Police in dock over phone-hacking as Prescott wins judicial review

Scotland Yard will finally have to answer claims that for five years it deliberately played down the scale of the phone-hacking scandal at the News of the World, after Lord Prescott won the right to challenge police in the High Court over their failure to inform him and others that they were potential victims of voicemail interception.

The former deputy prime minister and three others – the Labour MP Chris Bryant, the former Scotland Yard deputy assistant commissioner Brian Paddick and the journalist Brendan Montague – were given permission for a judicial review into the handling of their cases by police following the seizure of 10,000 pages of evidence from the private investigator Glenn Mulcaire.

The proceedings, expected to take place later this year, will shine a spotlight on the Yard's heavily criticised investigation in 2005-2006. It was led by the former assistant commissioner Andy Hayman, the head of counter-terrorism at the Metropolitan Police at the time and now a columnist for Rupert Murdoch's News International.

The subsequent review of that investigation by the Assistant Commissioner John Yates in 2009, who found that police had correctly limited their inquiries to a "handful" of victims, will also be scrutinised as part of the assertion by Lord Prescott and his co-claimants that their human rights were infringed because police failed to tell them until earlier this year that they were targeted.

Lawyers for the four men claim the Yard's handling of the phone-hacking investigations shielded News International from "massive embarrassment and expense" by failing to disclose the full scale of the voicemail eavesdropping – and that police misled Parliament and the public over their response to alleged law-breaking.

Mr Bryant said: "We already know that the original investigation got nowhere near revealing the full degree of criminality at the NOTW, but one of the great mysteries is why the Metropolitan Police decided to limit their investigation and refused or failed to tell all the potential victims."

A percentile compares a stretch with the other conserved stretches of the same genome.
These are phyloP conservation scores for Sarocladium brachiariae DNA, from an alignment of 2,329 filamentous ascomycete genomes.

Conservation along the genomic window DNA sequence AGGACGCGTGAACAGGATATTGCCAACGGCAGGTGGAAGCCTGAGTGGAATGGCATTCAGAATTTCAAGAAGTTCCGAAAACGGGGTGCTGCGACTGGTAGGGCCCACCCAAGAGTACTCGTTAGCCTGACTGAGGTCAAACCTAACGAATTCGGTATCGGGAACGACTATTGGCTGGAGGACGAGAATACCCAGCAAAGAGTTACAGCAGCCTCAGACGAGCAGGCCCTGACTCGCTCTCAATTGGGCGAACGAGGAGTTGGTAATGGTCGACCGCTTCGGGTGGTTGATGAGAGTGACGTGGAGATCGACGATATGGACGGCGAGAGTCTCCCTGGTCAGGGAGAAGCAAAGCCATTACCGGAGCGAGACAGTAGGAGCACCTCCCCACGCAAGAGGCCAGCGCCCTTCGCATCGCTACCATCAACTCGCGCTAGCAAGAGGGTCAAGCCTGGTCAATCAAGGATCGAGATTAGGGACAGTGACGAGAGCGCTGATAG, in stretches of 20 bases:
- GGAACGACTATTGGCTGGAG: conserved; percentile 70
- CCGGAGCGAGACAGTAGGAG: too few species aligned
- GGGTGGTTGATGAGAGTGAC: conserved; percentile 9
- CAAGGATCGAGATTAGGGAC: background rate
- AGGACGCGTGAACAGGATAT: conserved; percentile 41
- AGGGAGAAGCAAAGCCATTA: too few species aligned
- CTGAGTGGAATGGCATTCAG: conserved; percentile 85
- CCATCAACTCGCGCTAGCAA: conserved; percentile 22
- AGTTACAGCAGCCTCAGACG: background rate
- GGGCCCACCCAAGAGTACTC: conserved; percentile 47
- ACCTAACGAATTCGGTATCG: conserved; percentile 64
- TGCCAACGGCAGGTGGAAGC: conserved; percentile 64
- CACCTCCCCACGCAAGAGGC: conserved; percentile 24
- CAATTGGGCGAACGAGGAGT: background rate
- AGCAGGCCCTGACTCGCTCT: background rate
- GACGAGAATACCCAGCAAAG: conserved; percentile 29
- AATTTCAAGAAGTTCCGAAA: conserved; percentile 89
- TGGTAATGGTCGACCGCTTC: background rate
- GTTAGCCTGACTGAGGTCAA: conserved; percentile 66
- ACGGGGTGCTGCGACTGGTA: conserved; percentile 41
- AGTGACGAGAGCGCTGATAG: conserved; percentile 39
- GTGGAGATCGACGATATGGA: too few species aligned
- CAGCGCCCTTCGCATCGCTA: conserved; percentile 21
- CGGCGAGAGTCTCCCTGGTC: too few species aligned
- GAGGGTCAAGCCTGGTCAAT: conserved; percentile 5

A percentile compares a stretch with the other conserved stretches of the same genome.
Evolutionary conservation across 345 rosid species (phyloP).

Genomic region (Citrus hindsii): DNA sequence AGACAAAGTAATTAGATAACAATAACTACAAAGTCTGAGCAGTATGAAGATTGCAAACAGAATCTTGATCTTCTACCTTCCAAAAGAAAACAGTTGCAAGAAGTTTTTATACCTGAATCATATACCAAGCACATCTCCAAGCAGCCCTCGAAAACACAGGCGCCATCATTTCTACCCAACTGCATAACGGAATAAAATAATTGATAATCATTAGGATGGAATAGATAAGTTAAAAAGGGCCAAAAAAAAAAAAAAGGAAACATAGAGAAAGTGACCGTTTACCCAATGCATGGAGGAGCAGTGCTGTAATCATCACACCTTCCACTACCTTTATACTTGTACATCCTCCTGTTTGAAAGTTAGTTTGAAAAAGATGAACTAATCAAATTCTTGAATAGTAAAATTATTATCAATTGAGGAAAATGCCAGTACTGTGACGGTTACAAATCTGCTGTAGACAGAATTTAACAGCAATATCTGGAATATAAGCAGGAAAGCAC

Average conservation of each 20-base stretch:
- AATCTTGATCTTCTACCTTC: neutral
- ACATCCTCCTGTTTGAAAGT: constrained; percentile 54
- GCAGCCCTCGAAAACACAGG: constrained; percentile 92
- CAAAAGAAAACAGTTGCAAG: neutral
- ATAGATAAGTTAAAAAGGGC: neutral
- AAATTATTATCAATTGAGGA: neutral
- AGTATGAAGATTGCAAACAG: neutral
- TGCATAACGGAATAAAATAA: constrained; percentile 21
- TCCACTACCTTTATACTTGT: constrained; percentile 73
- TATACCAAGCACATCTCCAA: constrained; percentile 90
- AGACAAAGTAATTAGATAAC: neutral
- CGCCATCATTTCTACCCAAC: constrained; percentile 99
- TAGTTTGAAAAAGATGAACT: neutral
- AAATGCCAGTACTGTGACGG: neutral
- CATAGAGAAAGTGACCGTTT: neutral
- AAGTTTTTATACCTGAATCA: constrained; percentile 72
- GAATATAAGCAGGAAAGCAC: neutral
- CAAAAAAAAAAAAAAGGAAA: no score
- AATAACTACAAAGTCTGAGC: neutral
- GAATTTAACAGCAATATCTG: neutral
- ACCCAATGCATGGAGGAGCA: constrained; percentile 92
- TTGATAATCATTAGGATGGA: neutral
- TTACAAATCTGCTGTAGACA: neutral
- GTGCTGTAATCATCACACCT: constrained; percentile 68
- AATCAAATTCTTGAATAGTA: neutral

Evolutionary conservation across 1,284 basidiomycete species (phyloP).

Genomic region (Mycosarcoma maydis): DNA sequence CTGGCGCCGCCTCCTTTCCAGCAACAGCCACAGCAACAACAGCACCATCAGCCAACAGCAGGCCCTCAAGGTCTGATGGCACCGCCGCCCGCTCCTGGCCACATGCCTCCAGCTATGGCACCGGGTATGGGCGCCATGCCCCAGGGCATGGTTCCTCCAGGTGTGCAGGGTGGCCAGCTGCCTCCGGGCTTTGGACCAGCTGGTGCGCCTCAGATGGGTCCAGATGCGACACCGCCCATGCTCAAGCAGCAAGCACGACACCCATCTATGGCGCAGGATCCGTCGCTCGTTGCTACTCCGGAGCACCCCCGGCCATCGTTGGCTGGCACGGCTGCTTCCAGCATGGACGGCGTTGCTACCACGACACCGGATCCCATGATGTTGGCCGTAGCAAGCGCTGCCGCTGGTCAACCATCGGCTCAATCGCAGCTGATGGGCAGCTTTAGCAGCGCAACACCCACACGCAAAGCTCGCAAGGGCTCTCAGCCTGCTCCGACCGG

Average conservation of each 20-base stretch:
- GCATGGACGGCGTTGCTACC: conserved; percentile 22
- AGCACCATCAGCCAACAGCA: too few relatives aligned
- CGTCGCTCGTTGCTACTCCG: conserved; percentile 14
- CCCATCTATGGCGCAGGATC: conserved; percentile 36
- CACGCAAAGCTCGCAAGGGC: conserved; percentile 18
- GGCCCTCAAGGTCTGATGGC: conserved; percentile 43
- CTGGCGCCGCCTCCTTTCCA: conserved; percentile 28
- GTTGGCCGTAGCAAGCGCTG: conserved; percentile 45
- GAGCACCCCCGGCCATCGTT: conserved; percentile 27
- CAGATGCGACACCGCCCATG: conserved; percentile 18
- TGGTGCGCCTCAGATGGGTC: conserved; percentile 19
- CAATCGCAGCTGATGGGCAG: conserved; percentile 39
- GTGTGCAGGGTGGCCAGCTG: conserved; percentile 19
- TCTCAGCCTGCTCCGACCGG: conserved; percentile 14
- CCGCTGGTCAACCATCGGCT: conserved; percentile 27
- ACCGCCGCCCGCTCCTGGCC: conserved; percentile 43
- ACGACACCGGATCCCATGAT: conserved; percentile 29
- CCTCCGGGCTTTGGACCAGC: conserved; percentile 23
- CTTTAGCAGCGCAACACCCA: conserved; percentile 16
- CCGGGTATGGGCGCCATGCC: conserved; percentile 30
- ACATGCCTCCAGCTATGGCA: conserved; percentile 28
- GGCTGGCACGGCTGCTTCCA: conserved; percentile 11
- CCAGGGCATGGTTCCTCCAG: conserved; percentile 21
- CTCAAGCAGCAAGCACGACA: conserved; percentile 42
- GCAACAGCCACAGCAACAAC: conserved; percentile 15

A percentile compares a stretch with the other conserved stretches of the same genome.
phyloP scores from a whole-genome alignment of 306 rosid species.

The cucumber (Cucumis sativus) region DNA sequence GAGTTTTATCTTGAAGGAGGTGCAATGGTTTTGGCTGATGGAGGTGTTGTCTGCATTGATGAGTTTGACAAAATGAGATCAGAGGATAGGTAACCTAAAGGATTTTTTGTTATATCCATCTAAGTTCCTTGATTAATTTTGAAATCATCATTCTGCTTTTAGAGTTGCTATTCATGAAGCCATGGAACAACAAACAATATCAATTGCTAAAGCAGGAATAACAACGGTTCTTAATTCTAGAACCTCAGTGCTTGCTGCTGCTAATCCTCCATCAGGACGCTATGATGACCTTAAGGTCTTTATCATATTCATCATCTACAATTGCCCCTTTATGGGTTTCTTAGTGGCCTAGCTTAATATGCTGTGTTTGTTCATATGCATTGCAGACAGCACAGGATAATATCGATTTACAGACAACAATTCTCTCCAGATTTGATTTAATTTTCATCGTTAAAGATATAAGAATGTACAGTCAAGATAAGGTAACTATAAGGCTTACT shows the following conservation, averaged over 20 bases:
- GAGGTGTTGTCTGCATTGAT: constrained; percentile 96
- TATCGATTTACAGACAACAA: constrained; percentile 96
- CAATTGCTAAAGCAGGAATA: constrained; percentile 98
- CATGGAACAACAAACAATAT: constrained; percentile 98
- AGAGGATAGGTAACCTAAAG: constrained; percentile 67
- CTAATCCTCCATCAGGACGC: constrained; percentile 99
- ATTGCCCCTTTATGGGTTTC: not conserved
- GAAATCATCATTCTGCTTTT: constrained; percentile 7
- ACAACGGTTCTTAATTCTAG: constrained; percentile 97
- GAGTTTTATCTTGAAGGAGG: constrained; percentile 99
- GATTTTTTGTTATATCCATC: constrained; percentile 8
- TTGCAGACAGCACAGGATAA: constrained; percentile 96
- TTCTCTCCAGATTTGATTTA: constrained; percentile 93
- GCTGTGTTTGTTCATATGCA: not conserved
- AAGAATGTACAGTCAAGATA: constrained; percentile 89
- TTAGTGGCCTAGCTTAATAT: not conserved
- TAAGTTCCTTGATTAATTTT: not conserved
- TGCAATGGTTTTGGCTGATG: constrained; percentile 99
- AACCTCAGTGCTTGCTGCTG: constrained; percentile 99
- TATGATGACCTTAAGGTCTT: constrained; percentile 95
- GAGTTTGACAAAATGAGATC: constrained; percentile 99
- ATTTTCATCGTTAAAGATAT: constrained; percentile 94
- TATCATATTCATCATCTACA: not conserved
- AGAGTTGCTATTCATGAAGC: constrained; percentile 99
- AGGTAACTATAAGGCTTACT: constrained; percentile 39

Lord Prescott added: "I look forward to receiving full and proper explanations as the case progresses." Yesterday's ruling at the High Court in London represents a significant victory for the peer and his fellow claimants, after a judge in February turned down the judicial review request.

Reversing that judgment yesterday, Mr Justice Foskett said it was now clear police had failed to provide a complete picture of the facts and that the case of the four men was "arguable".

The Yard, which in January launched Operation Weeting – its third phone-hacking investigation – with a promise that it would "leave no stone unturned", has been dogged by allegations that a close relationship between senior officers and executives at News International hampered its original inquiry. The claims have been strongly denied.

The claimants in the judicial review are seeking declarations from the High Court that police failed to inform them they were likely victims of hacking, as well as falling short in responding to requests for information and conducting an effective investigation in 2006. Both Lord Prescott and Mr Bryant were repeatedly told by the Yard that there was no evidence from the documents gathered by Mr Mulcaire that they were victims of hacking.

It subsequently emerged that police were in possession of an email sent by Mr Mulcaire in April 2006 to a NOTW executive referring to 45 messages left by him on the voicemail of Lord Prescott's chief of staff, Joan Hammell. Mr Bryant has recently seen a list compiled by the private detective of 23 numbers which dialled his phone and could only have been obtained from hacking.

Mr Paddick, who was initially told that Mr Mulcaire had only noted his name, rank and address, has now learned that phone details had been collected for him, his partner and his former partner.

Scotland Yard declined to comment on the court ruling. Both Mr Hayman and Mr Yates have consistently denied any wrongdoing.

The questions the Met must answer

Why weren't more victims told by the 2006 investigation?

Claimants argue Scotland Yard deliberately downplayed the scale of the scandal, raising questions about the integrity of its investigation. Police point out they secured two convictions.

Why did police fail to disclose information held in the Mulcaire files?

Individuals such as Chris Bryant were told they were not hacked because the investigator's chaotic notebooks were not fully computerised until this year. This raises the question of why victims like Lord Prescott, mentioned in a Mulcaire email, were not contacted.

Was Andy Hayman right to limit the original investigation?

The Yard's counter-terrorism head had to juggle Islamist plots with phone hacking. He insists all avenues of inquiry were followed. But he faces questions about why his investigators only interviewed one NOTW journalist, Clive Goodman.

Why did John Yates give the first investigation a clean bill of health?

The small number of victims – "10 to 12" – was due to an interpretation of the law which stated police had to prove intercepted messages were "unopened".


Actress sees off speculation about her appearance in an amazing way